We captured farmer values, goals, and motivations for farming through variables indicating farmer engagement with food justice activities such as offering price discounts to low-income households (Low_Income_Household_Price), donating produce to a food bank (Donate), serving as a volunteer or leader in an organization with a food justice mission (Leader), and offering on-farm, agricultural education programs to communities (Edu.Programs). Each of these variables captures different levels of engagement or investment in terms of time and money and is considered a non-monetary motivation for farmers’ willingness to participate in FSMs.

We expected that all variables described above (Low_Income_Household_Price, Donate, Leader, and Edu.Programs) might positively correlate with farmers’ willingness to sell produce through FSMs. We assumed that farmers offering price discounts might already have a price discount incorporated in the business plan that aligns with their values and motivations for farming, which gives them more flexibility to transition to selling produce through FSMs. Additionally, donating produce gives farmers an avenue to fulfill their goal of increasing low-household income access to fresh produce while at the same time giving them an alternative avenue to sell produce at discounted prices that otherwise will be donated to a food bank. Also, selling produce through FSMs could align with their values and goals related to participating as leaders and volunteers in organizations with a food justice mission. Finally, farmers running educational programs on their farms might perceive FSMs as an extension of their efforts to educate the community about sustainable food systems. Farmers already investing time and money in educating the community on sustainable food systems might be more committed to further any efforts to achieve the goals of the food justice mission in their communities.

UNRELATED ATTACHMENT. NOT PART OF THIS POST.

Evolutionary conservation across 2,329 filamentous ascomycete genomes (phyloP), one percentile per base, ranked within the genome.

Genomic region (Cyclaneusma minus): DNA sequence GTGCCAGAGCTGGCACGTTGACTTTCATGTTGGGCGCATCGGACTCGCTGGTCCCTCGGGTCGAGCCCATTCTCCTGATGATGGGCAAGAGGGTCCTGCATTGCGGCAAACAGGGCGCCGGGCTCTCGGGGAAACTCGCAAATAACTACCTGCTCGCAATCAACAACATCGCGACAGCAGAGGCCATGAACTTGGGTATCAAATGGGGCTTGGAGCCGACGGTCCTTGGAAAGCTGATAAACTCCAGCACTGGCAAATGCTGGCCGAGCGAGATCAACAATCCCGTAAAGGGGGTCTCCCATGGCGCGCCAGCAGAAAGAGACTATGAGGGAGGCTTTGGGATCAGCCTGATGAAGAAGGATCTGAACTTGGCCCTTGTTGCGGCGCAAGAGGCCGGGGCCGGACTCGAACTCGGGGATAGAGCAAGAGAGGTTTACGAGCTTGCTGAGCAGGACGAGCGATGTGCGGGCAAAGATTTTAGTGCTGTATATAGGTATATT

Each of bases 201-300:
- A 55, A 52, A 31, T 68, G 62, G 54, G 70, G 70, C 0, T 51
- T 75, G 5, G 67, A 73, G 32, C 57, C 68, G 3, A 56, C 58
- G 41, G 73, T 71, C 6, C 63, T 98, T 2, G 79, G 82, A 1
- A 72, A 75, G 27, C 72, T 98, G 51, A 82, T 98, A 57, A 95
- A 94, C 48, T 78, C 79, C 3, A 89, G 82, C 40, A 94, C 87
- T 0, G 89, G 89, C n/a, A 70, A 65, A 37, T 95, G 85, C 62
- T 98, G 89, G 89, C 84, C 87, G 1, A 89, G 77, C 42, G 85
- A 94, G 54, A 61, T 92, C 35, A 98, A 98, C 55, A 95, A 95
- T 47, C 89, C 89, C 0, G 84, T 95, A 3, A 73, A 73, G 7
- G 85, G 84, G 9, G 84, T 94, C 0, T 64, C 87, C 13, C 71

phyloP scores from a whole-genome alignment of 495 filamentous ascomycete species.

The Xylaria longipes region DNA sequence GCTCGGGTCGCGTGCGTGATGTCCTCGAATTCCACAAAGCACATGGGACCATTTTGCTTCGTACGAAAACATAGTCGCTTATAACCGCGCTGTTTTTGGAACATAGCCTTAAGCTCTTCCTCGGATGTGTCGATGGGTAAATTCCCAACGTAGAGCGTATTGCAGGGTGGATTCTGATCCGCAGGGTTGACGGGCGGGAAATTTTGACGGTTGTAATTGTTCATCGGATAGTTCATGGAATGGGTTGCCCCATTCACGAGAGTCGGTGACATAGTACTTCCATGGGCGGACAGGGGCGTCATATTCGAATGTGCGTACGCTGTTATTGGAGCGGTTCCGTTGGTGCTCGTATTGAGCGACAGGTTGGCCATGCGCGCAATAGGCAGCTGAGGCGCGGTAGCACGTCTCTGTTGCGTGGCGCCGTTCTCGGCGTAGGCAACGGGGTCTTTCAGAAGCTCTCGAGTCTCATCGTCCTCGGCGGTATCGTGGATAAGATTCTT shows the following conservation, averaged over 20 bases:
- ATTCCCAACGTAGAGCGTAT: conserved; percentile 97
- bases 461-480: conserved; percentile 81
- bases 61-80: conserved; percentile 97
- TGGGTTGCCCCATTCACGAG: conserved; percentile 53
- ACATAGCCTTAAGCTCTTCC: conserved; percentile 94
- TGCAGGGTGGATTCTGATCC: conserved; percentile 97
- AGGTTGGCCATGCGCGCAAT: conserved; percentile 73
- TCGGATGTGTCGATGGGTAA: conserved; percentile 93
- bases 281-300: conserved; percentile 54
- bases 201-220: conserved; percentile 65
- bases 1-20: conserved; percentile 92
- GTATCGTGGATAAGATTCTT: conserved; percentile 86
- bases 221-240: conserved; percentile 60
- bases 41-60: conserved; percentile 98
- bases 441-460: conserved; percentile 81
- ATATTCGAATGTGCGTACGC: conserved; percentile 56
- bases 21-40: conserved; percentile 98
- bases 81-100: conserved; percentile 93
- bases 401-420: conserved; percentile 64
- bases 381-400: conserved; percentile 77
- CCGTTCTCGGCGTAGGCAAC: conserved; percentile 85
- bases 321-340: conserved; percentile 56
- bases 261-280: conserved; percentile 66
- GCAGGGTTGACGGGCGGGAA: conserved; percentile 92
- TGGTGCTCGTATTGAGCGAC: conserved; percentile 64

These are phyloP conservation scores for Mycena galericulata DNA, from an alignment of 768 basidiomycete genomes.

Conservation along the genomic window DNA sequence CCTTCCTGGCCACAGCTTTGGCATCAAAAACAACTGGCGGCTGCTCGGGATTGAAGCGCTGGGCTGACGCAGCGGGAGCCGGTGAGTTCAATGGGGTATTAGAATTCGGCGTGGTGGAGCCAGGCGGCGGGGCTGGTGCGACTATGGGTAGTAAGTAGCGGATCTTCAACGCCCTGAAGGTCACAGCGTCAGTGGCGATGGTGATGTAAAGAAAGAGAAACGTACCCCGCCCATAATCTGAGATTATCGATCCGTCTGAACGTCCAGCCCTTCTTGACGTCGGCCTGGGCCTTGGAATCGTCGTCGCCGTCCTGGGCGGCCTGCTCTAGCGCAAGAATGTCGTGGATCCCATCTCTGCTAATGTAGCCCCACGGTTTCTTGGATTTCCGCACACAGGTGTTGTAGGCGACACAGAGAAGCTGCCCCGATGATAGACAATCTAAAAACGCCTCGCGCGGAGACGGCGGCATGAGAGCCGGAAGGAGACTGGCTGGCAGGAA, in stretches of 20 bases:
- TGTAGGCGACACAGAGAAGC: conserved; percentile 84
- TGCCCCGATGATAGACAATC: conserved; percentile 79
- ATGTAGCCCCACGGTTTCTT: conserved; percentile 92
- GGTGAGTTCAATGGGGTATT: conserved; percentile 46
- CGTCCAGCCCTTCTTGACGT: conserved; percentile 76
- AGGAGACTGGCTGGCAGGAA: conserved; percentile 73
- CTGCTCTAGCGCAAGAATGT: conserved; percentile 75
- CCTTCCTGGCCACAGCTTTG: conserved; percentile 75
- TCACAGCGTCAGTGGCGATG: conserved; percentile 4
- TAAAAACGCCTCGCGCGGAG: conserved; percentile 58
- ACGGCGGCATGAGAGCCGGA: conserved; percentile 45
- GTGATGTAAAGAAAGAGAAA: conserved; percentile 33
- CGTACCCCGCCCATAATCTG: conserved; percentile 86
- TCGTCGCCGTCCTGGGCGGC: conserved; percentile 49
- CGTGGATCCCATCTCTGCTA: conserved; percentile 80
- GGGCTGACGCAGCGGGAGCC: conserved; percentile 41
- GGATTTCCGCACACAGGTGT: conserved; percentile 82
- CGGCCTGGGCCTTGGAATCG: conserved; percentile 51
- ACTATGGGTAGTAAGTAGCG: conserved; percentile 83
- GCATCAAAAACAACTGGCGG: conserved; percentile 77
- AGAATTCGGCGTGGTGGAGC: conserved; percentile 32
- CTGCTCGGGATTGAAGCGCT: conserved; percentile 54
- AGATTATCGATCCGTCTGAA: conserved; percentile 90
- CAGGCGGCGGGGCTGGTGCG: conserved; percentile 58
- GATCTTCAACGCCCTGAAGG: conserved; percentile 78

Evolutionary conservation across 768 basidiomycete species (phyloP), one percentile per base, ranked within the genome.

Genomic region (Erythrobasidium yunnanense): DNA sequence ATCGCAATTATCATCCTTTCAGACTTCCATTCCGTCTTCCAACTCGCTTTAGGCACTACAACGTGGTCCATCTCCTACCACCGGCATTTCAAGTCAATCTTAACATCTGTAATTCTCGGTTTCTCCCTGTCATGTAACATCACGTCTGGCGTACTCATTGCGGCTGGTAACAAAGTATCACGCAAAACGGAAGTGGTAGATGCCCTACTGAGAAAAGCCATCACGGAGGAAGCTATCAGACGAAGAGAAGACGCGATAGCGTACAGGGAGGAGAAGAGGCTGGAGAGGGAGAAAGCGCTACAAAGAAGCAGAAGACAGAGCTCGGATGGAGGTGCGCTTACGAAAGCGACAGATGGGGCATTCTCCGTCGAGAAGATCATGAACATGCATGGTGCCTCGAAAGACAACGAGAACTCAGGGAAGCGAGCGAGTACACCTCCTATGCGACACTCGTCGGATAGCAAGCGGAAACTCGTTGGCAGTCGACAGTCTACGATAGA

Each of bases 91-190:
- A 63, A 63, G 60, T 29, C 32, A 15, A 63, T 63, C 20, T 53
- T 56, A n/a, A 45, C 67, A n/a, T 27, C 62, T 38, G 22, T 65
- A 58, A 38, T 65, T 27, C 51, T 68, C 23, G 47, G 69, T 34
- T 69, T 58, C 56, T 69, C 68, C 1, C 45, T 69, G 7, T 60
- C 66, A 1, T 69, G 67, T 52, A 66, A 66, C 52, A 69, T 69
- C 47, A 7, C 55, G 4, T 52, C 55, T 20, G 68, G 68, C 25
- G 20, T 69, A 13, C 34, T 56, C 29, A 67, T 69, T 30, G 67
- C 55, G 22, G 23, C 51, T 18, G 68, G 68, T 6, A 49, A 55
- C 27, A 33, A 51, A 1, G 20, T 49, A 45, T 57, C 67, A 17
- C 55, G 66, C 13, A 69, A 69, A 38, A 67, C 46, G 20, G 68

We assumed that farm business characteristics could also be correlated with farmers’ willingness to sell produce through FSM. Specifically, we assumed that gross farm revenue (Farm_revenue), as a measure of farm size, is negatively correlated with farmers’ willingness to sell produce through FSMs. The literature related to farmer participation in an Alternative Food Network (AFN) suggests that small farms might be more attracted to sell products through these networks, which FSMs could be classified as, because they might be more likely to have excess labor with a low opportunity cost (e.g., no job opportunities, lack of skills) such that farmers would be willing to participate in market activities with low returns (Corsi et al., 2018).